The New York City Department of Transportation has released a “Request for Expressions of Interest” for vendors interested in developing an automated enforcement program for the city’s bike lanes, according to a report by StreetsBlog, whose report suggests the request shows the city’s interest in a “crack down on scofflaw drivers who illegally park and stop in the bike lane.”
There are still questions about whether New York City would be able to take such enforcement actions without approval from the state government, however. Jon Orcutt of cyclist advocacy group Bike New York told StreetsBlog, “There’s no legal authority to do this enforcement. They need another set of cameras, need to go to Albany.” While city authorities were empowered to operate speed cameras in 2013, they are still not allowed to operate speed cameras 24 hours a day, 7 nights a week, and they do not currently have enough speed cameras “to enforce the city’s 700 miles of bike lanes.” Orcutt speculated the city would need a total of 5,000 speed cameras to do so.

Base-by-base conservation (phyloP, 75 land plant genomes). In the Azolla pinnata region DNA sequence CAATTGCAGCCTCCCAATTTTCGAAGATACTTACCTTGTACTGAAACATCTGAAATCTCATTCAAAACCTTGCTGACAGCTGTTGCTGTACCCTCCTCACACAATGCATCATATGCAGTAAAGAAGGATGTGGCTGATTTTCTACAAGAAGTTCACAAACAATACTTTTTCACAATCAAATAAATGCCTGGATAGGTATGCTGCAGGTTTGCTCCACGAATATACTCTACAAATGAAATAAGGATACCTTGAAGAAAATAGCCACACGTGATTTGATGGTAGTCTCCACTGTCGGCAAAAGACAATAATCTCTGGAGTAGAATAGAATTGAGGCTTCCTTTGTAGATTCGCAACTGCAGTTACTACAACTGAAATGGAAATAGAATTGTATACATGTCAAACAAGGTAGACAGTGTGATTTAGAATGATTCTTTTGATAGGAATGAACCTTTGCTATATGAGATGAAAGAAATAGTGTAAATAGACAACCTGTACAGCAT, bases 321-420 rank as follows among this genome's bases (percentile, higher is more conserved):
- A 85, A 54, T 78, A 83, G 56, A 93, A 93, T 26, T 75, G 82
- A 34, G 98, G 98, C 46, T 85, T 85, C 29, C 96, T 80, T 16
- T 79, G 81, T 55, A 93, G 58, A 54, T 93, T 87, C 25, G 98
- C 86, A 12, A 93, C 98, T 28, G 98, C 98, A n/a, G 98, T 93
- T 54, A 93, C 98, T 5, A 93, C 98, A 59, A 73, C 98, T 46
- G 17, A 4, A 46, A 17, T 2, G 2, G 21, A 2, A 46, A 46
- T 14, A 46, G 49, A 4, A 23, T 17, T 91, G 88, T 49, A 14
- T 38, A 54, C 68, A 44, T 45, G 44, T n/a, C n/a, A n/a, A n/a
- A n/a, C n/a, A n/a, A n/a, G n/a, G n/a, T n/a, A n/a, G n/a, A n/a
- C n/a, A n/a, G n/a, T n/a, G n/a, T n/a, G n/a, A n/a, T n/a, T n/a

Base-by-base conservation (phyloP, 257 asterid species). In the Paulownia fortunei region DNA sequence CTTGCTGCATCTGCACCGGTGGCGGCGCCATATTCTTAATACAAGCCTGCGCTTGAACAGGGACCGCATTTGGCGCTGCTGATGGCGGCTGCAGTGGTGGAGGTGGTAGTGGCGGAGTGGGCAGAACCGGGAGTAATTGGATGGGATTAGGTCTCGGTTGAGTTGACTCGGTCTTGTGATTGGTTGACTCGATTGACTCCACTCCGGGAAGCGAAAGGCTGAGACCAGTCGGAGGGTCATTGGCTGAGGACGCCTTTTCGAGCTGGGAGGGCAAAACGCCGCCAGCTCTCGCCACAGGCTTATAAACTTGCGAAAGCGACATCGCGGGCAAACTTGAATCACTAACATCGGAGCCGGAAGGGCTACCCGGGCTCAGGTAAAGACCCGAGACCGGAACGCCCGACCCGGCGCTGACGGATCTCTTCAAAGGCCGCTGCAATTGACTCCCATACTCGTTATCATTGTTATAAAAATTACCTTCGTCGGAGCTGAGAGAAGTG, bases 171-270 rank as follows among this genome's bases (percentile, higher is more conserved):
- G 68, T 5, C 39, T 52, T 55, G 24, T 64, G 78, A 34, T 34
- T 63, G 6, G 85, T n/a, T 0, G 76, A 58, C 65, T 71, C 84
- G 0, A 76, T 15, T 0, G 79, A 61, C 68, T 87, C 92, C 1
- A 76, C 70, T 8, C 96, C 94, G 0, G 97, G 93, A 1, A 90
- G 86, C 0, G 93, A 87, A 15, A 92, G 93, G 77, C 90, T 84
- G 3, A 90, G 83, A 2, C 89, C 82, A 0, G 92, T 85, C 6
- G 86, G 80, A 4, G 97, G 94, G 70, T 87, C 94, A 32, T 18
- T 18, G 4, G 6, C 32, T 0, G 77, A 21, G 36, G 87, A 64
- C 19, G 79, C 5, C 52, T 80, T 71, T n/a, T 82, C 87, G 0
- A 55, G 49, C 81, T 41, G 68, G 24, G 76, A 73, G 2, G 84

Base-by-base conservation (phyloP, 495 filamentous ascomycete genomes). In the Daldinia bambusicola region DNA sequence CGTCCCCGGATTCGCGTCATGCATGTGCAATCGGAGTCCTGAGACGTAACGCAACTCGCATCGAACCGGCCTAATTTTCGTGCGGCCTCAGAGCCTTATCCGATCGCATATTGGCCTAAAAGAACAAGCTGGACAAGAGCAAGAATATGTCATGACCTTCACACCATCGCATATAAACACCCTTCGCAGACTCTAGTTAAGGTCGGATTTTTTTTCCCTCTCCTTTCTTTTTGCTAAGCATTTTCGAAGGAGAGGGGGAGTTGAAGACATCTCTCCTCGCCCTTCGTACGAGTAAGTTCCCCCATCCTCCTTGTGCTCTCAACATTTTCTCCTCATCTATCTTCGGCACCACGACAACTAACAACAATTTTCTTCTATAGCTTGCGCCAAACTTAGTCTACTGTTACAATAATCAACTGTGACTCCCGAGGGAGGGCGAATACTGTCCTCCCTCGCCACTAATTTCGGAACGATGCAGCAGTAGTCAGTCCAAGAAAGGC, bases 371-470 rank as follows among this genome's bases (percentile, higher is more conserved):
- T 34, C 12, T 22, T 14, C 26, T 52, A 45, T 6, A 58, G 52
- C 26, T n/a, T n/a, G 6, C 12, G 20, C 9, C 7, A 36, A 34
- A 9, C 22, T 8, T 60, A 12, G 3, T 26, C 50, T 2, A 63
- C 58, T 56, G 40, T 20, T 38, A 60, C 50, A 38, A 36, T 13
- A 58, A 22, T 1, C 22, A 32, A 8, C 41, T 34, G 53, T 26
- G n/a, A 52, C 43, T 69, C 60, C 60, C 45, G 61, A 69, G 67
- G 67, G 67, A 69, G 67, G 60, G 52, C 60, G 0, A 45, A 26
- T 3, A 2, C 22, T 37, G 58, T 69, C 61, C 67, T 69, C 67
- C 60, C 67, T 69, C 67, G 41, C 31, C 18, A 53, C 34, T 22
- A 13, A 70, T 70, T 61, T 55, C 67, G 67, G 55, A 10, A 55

Transit safety group Transportation Alternatives told StreetsBlog that the prospects may not be all bad, because the city has its own power “to enforce failure to yield, blocking the box, occupying a bike lane or the like,” and they can do so without the need for new, state-authorized cameras. Another potentially available mechanism to deal with illegal parking and stopping in bike lanes is “citizen enforcement.” If lawmakers pass a bill proposed by Brooklyn Councilman Steve Levin, then anyone who sees illegally parked cars would be able to report them to the city and receive monetary compensation for doing so. The bill was introduced in November 202, receiving criticism from Mayor de Blasio’s administration, which “worried people would physically assault their neighbors for calling them out for illegal parking.”